It’s old news now that Milwaukee Public Schools Superintendent Dr. Gregory Thornton is stepping down to take the helm of the public schools in Baltimore. His four-year tenure here sure seemed brief, but according to those who know, that’s about average for leaders of big urban districts.
Finding and keeping good leadership at the top is just hard in districts like MPS. Some of my OnMilwaukee colleagues have already weighed in on Thornton’s departure here and here, and I agree with a lot – but not all – of what they have to say.
For example, Dave Begel asks that the new superintendent leave principals much more to their own devices at schools. “No telling schools what to do,” Dave says. It didn’t make it into the Baltimore Sun story, but one of the things I stressed to the reporter I talked to for their tale of Thornton’s Milwaukee days was that Thornton did well by re-centralizing a lot of decisions (something also covered at OnMilwaukee this past week) and turning MPS more into a school system rather than a system of schools, in Thornton’s words.
I’ve been teaching in MPS long enough to have seen the pendulum both where Thornton’s leaving it and over where Dave wants it, and it is not always a good thing to give schools total autonomy. MPS’s comprehensive literacy plan and math and science plan, which standardize methods of teaching reading and math across the district, were reactions primarily to an outrageous student mobility rate, but they are starting to nudge scores in the right direction. Turn decision making about curriculum back over to individual schools and we’ll be back to two dozen reading programs and falling test scores in no time.
Which brings me to my point this week. Over the last two months, the MPS board has been considering – and finally adopted last Thursday – a plan to address its persistently low-performing schools. I’ve been to the meetings where the plans were discussed and where the board took testimony; I wrote about January’s board decision to not decide here.
One thing brought up as much or more than anything else by teachers, parents, and students from these low-performing schools is the leadership of their schools, the principals and assistant principals who oversaw these schools as they fell into low-performing status. Not that people complained about any by name – though a few did by implication; rather, they complained that the leadership in their schools was inconsistent.
Four principals in six years, six principals in 10 years, pick your number – it probably came up. Twice in my own time at MPS, at two different high schools, I worked under three principals within a matter of months, including one woman appointed principal even though everyone knew she had just three months until retirement.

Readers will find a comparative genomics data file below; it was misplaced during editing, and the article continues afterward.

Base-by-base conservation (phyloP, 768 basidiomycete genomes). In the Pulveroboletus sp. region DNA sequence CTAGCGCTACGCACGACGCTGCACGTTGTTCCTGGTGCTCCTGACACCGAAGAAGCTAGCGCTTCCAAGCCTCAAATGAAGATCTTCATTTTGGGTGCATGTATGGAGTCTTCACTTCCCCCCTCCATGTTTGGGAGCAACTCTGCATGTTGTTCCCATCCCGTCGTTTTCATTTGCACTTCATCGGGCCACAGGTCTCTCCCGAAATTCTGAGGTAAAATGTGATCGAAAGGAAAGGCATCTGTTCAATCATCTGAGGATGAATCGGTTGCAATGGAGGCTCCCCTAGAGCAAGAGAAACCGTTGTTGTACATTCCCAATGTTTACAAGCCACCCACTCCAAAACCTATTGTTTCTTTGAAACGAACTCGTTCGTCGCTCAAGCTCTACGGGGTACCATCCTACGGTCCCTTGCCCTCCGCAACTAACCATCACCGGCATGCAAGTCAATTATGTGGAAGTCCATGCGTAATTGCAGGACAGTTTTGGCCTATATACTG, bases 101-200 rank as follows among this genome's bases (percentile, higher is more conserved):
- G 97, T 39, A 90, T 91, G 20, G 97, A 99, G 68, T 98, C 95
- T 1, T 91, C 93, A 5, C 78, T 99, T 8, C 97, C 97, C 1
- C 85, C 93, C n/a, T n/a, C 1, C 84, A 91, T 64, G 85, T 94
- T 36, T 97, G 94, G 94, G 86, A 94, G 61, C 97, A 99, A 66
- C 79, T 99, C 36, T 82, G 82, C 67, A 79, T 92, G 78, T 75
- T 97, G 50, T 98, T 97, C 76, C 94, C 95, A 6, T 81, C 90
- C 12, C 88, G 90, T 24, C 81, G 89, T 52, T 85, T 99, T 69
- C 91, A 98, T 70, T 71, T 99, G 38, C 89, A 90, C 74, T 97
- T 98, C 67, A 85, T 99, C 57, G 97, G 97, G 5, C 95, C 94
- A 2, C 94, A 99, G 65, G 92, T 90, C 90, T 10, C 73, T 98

I’m currently teaching at MPS’ Bay View High School. When I walk from my classroom to the main office, I walk by the portraits of Bay View’s past principals, starting with Gustav Fritsche in 1914. The first three portraits cover the first half-century of the school’s existence. I love our current principal – but he is our fifth principal in four years, both a dramatic shift from the way it used to be and, I think, representative of the fight to maintain consistent leadership in struggling schools. Or just to develop quality leadership talent within the district.
MPS is not unaware of this problem, having previously partnered with New Leaders, a national non-profit designed to identify and prepare administrators for challenging urban environments. (New Leaders is currently working with Baltimore – so welcome back, Dr. Thornton, I guess.) When that partnership ended in 2011, it was clear the break-up was not amicable, which seems another strong piece of evidence that MPS’s leadership problem is bigger than just filling the top spot.
I don’t know what the answer is, exactly. When I talk about this with other people, including two current board members, they ask me why I don’t become a principal; fact is, I love the classroom and I would not be happy doing discipline or budgets or evaluations. I am not management material. The MPS board took a step in the right direction by insisting on a three-year commitment from principals at low-performing schools covered by the new plan for turning them around.
This is not foolproof – I once worked under a principal who pledged he would be there for five years; he lasted eight months. But I think it does suggest that the district is going to make a commitment on its end not to pull leaders from schools seemingly on a whim, as happens too often. The board will need to hold the next superintendent to that promise.
As for who the next superintendent should be, I have a favorite candidate. Pretty much from the second Thornton’s leaving was confirmed, I started suggesting Demond Means, superintendent of the Mequon-Thiensville schools since 2007. He lives in Milwaukee, so he knows the politics of the state and the state of the city’s schools. Moreover, he’s shown that he can commit to a district, having been in that district since 1994, according to his bio on the district’s website. Whether the current board would be interested in Means – and more importantly, whether he’d be interested in us – remains to be seen.
But I do hope that whoever the board ultimately pursues for the position gets asked not just about what he or she would do leading MPS at the top, but also about leadership in the middle, how to find, train and keep quality leadership in the schools that need it most. That question, I would argue, is by far the most important one the board can ask.